How to avoid fake news in 2018

Lies, lies, lies

With all the fake news, staying up to date this past year was like a perpetual conversation with that shifty uncle, the one who was always trying to convince you to run into 7-Eleven and “borrow” a six-pack while he kept the van idling outside. That spectre of incredulity today haunts office life, parties and anywhere else you’d find yourself stuck in a conversation with no tactical egress.

And with fake news, it’s not just the immediate impact. There are more subtle divisions it creates or reinforces among people who should really just be enjoying life together in a land of six-packs and 7-Elevens.

These days, it’s so easy to create a convincing news outlet the pursuit of credible journalism might almost seem futile. Anyone with enough time and bad ideas can fire up their own site and soon be injecting a specious brand of reportage into the national conversation. And that’s exactly why — as we enter yet another year when politics sit top of mind — it’s so important to arm yourself with strategies for avoiding fake news.

Fake News Sign
Photo: Kayla Velasquez on Unsplash

Read beyond the headlines

Some reputable outlets are already speculating that the death of journalism will be due to click-bait headlines. While click-baiting isn’t fake news per se, we still land on the same problem when people scan headlines instead of reading stories critically, and then disseminate their “findings.”

Some research suggests less than half of people actually pay attention to the news beyond headlines.

 

And worse, people are sharing stories on social media without really knowing any details — essentially becoming sources of fake news themselves.

Let’s imagine it was a slow news day in Miami when the police scanner crackles: an assault involving a homeless man out of his head on drugs. But let’s also imagine this meh story lands on the desk of a creative, albeit slightly unethical, editor who pens the headline. This station gets a bump in traffic, while across the nation wild-eyed conversations prattle about face-eating cannibals lurking around every corner.

Check facts and sources

All it takes to reach an audience of millions is a website and time to conjure up fake news. It’s so common today that some online presences have even become established sources of fake news, so it’s often not hard to uncover bogus stories just by looking at who published them.

But that’s not all.

Depending on where your allegiances lay, even some mainstream news outlets might seem more fake news than legit based on how they present stories. This gets really problematic when you hear news secondhand, say, in the break room at work.

But of course some stuff that gets presented as news is, in fact, completely false. Fortunately spotting that kind of fake news is a bit more straightforward. There are quite a few sites dedicated to fact-checking, and these are a few of the best:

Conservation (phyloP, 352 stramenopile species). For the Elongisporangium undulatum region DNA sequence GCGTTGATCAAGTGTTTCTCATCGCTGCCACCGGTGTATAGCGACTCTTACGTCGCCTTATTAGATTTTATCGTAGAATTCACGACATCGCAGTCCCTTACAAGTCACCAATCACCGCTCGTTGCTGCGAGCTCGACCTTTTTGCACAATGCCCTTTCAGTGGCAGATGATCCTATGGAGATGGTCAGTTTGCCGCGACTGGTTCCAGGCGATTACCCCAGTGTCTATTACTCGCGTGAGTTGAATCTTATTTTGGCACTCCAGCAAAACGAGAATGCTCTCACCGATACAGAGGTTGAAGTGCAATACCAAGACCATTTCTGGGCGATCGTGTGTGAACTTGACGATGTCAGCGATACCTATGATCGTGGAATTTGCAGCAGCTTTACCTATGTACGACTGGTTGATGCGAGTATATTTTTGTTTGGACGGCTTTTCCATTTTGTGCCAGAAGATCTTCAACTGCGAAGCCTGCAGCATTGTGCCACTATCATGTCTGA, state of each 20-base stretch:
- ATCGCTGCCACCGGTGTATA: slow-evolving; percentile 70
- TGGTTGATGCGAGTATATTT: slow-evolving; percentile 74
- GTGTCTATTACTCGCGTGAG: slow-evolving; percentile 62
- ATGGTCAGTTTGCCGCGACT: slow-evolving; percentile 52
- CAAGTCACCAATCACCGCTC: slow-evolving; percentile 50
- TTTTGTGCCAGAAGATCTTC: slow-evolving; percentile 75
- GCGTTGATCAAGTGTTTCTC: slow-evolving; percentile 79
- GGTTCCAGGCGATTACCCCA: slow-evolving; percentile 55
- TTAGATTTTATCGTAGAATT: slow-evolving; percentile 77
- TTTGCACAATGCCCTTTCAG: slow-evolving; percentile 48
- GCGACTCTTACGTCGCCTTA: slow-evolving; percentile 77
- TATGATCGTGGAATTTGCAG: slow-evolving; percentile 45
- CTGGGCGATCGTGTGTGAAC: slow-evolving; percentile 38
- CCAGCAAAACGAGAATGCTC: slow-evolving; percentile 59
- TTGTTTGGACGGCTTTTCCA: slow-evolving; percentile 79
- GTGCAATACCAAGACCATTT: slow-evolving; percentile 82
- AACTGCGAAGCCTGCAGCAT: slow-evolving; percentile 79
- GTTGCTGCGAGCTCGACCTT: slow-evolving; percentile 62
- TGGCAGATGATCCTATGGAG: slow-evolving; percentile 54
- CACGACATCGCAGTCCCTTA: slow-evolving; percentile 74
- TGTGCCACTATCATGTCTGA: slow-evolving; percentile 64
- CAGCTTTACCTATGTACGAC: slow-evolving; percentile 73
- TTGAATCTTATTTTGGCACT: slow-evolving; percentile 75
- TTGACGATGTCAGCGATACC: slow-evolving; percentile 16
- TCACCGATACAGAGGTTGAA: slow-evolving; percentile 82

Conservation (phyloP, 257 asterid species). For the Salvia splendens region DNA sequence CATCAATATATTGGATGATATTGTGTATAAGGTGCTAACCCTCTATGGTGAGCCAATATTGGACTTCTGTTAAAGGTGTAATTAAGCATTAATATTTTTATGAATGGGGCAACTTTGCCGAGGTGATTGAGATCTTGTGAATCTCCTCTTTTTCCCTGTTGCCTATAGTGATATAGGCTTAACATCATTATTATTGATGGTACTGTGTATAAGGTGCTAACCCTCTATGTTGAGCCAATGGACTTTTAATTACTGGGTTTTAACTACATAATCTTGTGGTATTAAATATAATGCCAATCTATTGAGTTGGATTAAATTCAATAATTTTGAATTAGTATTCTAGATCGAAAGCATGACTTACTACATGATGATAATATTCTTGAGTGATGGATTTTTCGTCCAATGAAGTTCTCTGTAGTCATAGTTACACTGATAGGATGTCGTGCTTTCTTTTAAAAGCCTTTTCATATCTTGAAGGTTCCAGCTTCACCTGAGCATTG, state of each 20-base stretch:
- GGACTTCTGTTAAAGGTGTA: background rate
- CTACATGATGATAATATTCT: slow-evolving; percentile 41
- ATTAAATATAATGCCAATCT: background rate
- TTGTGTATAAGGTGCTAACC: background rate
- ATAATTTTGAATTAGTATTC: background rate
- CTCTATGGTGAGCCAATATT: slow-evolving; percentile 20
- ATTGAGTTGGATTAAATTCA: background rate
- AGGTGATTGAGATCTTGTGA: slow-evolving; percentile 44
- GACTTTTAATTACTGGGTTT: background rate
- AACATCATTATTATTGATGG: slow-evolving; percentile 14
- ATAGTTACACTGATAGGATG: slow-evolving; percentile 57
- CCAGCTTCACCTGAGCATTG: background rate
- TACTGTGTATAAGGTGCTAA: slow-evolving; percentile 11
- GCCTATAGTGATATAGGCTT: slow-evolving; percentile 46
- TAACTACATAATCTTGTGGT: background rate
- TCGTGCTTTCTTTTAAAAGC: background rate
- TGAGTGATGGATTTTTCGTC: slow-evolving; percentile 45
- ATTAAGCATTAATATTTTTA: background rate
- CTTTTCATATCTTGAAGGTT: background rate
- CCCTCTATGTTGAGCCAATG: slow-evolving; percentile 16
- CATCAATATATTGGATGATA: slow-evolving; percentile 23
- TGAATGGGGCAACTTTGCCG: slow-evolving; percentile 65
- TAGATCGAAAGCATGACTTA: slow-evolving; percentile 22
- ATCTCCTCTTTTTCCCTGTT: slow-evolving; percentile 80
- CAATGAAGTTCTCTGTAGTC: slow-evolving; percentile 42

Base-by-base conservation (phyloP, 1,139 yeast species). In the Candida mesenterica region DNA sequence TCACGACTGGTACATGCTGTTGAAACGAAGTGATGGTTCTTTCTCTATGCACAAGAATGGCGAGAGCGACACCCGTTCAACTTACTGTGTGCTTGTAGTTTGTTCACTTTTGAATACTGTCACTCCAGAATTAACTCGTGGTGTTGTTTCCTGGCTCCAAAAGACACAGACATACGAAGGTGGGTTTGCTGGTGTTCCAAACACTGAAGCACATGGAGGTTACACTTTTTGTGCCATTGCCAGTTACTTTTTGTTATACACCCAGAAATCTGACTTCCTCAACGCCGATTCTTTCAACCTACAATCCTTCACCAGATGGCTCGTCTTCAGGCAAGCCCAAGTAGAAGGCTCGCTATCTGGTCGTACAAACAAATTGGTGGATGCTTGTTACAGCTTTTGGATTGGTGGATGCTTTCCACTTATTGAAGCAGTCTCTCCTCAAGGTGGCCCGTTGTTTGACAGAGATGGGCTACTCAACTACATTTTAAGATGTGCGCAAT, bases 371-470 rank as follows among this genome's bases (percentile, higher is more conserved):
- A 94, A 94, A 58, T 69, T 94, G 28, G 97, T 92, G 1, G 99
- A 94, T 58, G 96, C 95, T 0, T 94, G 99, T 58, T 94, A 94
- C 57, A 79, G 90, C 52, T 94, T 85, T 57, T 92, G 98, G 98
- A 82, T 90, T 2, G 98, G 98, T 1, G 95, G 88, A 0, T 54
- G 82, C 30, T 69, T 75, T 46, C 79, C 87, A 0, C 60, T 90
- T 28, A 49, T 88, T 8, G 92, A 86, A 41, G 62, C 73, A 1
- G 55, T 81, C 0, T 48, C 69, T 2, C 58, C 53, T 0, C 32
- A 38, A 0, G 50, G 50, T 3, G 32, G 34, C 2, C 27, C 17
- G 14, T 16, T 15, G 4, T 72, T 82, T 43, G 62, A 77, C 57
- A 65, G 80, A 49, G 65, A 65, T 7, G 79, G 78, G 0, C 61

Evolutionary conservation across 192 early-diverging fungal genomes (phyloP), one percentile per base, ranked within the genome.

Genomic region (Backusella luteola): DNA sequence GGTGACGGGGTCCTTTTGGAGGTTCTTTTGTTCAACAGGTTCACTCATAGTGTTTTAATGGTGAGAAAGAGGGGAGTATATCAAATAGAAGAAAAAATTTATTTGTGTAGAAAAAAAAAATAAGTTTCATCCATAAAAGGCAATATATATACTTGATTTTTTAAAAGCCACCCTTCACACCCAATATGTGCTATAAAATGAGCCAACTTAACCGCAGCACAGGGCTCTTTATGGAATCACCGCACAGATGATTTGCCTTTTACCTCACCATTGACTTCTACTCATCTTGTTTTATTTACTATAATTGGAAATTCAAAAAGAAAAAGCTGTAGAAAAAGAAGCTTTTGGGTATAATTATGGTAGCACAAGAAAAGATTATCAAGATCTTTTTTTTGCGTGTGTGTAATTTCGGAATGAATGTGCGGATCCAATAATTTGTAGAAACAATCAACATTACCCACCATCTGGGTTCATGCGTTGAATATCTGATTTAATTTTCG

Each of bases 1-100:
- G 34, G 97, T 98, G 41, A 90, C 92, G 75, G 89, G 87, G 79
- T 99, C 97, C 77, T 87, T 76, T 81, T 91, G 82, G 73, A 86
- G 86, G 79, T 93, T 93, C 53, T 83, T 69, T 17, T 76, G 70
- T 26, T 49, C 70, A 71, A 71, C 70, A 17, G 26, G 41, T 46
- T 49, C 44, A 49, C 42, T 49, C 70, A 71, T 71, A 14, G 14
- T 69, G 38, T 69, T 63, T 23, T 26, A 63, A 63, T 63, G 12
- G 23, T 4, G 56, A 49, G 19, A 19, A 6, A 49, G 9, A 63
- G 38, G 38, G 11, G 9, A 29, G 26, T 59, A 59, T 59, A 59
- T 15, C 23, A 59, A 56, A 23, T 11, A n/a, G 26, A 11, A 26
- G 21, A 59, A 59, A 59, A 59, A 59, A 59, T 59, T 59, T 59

Do yourself, and your colleagues around the water cooler, a favor and take the time to check facts first.

Fake News Fact Checking Poynter

Check for personal biases

We’ve just discussed how people can get duped into propagating fake news. But when our own sets of beliefs enter the picture, we can just as easily become a source of fake news. It’s called confirmation bias, which creates a pretty bass-ackward way of understanding current events.

Normally someone would objectively round up information from multiple sources, gain an understanding it, and then let that understanding shape their beliefs. But driven by confirmation bias, they start with their (usually uninformed) beliefs, and then seek out information supporting those beliefs.

That’s why two people might be watching the same news program, but have entirely different takeaways from a particular story. So the next time you hear some bold assertion that rubs you the wrong way, just ask what they’re basing it on.

You’d be amazed.

Is it deliberately fake news?

Some of us are like James McDaniel, that guy from Florida who started his own fake news website just for kicks. Basically, he didn’t have any political or fiscal agenda; he just wanted to see how much havoc he could wreak:

“I saw how many fake ridiculous stories were making rounds in these groups and just wanted to see how ridiculous they could get.”~ James McDaniel

You can imagine how all of the topics we just went over might come into play here. It’s almost as if we’ve come full circle since the USS Maine. Hopefully the above strategies prove useful as you plot a course for a fake news-free 2018. (Personally I always turn to America’s finest news source.)


Also published on Medium.

Image by: mikemacmarketing / CC BY

Art Martori
Art Martori thinks words are like chess pieces. While checkers might be more appropriate for the analogy, he’s aided by years of professional writing experience via mediums including content strategy, journalism and fiction. When he’s not typing on a keyboard, find Art strumming the 12-bar blues, restoring vintage road bicycles or training for a new powerlifting personal record.